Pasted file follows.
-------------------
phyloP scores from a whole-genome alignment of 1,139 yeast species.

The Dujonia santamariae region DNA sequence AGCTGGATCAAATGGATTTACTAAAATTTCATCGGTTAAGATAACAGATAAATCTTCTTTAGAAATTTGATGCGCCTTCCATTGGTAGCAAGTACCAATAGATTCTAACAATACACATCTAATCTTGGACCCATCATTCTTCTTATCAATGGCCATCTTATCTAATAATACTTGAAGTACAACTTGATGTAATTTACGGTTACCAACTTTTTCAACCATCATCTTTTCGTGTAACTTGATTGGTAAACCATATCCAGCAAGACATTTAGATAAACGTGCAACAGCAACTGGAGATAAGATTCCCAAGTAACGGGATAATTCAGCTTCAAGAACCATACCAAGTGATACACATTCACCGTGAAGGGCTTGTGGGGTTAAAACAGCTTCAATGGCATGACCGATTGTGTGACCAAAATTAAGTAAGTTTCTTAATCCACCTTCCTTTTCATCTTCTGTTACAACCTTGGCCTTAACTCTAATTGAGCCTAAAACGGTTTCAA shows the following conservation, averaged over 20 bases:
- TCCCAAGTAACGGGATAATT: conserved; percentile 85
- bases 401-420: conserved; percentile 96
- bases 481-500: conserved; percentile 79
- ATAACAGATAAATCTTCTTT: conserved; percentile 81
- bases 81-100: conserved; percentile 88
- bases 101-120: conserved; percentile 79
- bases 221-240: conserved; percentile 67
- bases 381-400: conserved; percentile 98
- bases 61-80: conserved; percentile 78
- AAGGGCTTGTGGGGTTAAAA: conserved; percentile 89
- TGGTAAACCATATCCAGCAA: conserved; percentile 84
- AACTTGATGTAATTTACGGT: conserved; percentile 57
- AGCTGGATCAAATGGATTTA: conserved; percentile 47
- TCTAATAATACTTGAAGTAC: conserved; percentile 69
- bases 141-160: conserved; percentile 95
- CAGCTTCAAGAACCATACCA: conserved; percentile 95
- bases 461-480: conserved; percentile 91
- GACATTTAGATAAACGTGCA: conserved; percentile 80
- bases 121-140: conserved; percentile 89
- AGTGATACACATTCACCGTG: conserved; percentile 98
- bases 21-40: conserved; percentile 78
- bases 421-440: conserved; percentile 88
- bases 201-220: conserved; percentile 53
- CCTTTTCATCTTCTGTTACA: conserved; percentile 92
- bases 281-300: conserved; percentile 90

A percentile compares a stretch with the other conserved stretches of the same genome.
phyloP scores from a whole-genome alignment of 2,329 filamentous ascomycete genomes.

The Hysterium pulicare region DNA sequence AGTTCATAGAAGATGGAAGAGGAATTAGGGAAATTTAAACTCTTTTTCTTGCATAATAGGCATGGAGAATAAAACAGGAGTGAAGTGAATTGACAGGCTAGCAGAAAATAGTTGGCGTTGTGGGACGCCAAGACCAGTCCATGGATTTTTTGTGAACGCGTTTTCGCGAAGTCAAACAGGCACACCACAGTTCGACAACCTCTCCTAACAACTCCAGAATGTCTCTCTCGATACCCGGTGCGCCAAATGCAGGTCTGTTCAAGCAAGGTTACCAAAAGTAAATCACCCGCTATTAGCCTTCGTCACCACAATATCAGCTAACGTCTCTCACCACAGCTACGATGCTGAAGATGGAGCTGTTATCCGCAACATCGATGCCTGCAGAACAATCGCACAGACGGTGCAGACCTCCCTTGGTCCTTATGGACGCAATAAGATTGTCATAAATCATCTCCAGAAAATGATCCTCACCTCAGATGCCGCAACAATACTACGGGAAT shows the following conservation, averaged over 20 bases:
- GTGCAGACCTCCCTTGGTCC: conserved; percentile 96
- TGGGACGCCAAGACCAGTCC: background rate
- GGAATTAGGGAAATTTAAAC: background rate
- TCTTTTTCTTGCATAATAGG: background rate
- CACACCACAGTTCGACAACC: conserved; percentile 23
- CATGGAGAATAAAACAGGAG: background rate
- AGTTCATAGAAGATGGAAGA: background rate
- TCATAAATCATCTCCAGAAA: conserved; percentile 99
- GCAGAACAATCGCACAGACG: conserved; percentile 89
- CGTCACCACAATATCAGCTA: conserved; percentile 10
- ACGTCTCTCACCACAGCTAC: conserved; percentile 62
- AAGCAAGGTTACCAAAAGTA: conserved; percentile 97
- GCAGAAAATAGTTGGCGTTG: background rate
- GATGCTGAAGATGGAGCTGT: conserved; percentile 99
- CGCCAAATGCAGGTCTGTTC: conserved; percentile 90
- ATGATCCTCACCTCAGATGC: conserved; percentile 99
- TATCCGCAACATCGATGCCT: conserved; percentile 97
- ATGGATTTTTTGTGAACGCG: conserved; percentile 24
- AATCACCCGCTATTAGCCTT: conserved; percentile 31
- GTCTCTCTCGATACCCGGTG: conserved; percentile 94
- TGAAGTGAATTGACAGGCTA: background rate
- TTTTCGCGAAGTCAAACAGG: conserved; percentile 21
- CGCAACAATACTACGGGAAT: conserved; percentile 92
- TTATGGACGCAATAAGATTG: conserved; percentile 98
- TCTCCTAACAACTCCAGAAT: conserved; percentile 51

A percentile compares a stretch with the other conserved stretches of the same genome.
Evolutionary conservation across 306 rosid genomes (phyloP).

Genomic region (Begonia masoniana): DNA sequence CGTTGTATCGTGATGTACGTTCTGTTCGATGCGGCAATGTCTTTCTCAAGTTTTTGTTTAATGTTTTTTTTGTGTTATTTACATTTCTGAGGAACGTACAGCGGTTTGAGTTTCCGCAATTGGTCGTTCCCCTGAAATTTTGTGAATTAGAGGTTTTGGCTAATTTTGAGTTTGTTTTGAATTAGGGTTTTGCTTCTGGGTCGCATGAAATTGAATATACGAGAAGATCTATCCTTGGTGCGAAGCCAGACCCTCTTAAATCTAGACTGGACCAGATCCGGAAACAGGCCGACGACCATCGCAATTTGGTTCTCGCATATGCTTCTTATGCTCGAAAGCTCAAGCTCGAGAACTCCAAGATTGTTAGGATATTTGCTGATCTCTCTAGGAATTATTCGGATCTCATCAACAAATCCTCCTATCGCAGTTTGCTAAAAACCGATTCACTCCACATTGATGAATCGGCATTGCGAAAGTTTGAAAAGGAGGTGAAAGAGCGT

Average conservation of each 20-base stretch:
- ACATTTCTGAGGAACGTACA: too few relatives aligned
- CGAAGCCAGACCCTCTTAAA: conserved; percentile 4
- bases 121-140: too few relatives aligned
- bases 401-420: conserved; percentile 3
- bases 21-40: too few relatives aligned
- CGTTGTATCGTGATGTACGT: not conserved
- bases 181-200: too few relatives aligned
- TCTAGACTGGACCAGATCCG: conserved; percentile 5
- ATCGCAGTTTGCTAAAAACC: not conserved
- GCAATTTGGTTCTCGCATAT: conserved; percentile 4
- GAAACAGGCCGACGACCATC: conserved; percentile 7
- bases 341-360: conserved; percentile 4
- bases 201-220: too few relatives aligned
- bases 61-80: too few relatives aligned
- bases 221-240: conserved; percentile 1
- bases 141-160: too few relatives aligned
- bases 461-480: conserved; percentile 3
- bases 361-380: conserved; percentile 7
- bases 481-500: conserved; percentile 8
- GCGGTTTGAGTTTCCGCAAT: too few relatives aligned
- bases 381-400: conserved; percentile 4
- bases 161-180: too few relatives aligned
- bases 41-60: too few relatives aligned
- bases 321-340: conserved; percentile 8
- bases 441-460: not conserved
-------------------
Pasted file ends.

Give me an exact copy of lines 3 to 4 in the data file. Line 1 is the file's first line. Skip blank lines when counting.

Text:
- TCCCAAGTAACGGGATAATT: conserved; percentile 85
- bases 401-420: conserved; percentile 96